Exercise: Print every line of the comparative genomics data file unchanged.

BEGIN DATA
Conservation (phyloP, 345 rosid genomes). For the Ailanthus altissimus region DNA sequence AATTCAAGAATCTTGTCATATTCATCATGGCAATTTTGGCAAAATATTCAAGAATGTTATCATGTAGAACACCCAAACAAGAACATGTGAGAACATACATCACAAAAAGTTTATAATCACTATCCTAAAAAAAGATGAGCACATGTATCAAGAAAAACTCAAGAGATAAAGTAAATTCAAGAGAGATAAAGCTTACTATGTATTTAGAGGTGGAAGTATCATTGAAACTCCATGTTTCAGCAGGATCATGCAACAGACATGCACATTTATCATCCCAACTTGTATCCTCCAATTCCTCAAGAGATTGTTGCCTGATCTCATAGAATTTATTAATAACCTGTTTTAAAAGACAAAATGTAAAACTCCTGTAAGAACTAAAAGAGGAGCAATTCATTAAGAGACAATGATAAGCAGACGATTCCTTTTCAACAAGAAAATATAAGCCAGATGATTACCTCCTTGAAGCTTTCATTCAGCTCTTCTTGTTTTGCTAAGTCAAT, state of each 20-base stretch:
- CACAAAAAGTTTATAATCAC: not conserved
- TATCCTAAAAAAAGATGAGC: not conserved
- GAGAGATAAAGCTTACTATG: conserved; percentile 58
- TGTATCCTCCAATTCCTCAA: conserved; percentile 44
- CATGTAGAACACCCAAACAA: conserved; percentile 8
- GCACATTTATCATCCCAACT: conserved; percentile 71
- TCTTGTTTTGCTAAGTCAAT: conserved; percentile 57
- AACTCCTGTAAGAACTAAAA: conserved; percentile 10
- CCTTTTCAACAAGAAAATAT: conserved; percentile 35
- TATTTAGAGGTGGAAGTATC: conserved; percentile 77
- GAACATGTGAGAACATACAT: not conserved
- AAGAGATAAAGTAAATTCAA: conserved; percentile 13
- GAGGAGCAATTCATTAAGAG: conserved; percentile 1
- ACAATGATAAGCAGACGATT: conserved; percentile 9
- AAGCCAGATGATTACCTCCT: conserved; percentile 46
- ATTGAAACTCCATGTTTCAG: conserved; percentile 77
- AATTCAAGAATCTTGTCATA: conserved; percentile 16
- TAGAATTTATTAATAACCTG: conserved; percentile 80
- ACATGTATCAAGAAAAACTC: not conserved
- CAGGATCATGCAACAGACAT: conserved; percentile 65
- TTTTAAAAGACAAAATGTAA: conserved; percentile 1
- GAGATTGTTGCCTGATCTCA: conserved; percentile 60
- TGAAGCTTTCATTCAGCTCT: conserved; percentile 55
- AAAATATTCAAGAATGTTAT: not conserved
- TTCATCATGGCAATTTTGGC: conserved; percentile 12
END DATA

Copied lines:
Conservation (phyloP, 345 rosid genomes). For the Ailanthus altissimus region DNA sequence AATTCAAGAATCTTGTCATATTCATCATGGCAATTTTGGCAAAATATTCAAGAATGTTATCATGTAGAACACCCAAACAAGAACATGTGAGAACATACATCACAAAAAGTTTATAATCACTATCCTAAAAAAAGATGAGCACATGTATCAAGAAAAACTCAAGAGATAAAGTAAATTCAAGAGAGATAAAGCTTACTATGTATTTAGAGGTGGAAGTATCATTGAAACTCCATGTTTCAGCAGGATCATGCAACAGACATGCACATTTATCATCCCAACTTGTATCCTCCAATTCCTCAAGAGATTGTTGCCTGATCTCATAGAATTTATTAATAACCTGTTTTAAAAGACAAAATGTAAAACTCCTGTAAGAACTAAAAGAGGAGCAATTCATTAAGAGACAATGATAAGCAGACGATTCCTTTTCAACAAGAAAATATAAGCCAGATGATTACCTCCTTGAAGCTTTCATTCAGCTCTTCTTGTTTTGCTAAGTCAAT, state of each 20-base stretch:
- CACAAAAAGTTTATAATCAC: not conserved
- TATCCTAAAAAAAGATGAGC: not conserved
- GAGAGATAAAGCTTACTATG: conserved; percentile 58
- TGTATCCTCCAATTCCTCAA: conserved; percentile 44
- CATGTAGAACACCCAAACAA: conserved; percentile 8
- GCACATTTATCATCCCAACT: conserved; percentile 71
- TCTTGTTTTGCTAAGTCAAT: conserved; percentile 57
- AACTCCTGTAAGAACTAAAA: conserved; percentile 10
- CCTTTTCAACAAGAAAATAT: conserved; percentile 35
- TATTTAGAGGTGGAAGTATC: conserved; percentile 77
- GAACATGTGAGAACATACAT: not conserved
- AAGAGATAAAGTAAATTCAA: conserved; percentile 13
- GAGGAGCAATTCATTAAGAG: conserved; percentile 1
- ACAATGATAAGCAGACGATT: conserved; percentile 9
- AAGCCAGATGATTACCTCCT: conserved; percentile 46
- ATTGAAACTCCATGTTTCAG: conserved; percentile 77
- AATTCAAGAATCTTGTCATA: conserved; percentile 16
- TAGAATTTATTAATAACCTG: conserved; percentile 80
- ACATGTATCAAGAAAAACTC: not conserved
- CAGGATCATGCAACAGACAT: conserved; percentile 65
- TTTTAAAAGACAAAATGTAA: conserved; percentile 1
- GAGATTGTTGCCTGATCTCA: conserved; percentile 60
- TGAAGCTTTCATTCAGCTCT: conserved; percentile 55
- AAAATATTCAAGAATGTTAT: not conserved
- TTCATCATGGCAATTTTGGC: conserved; percentile 12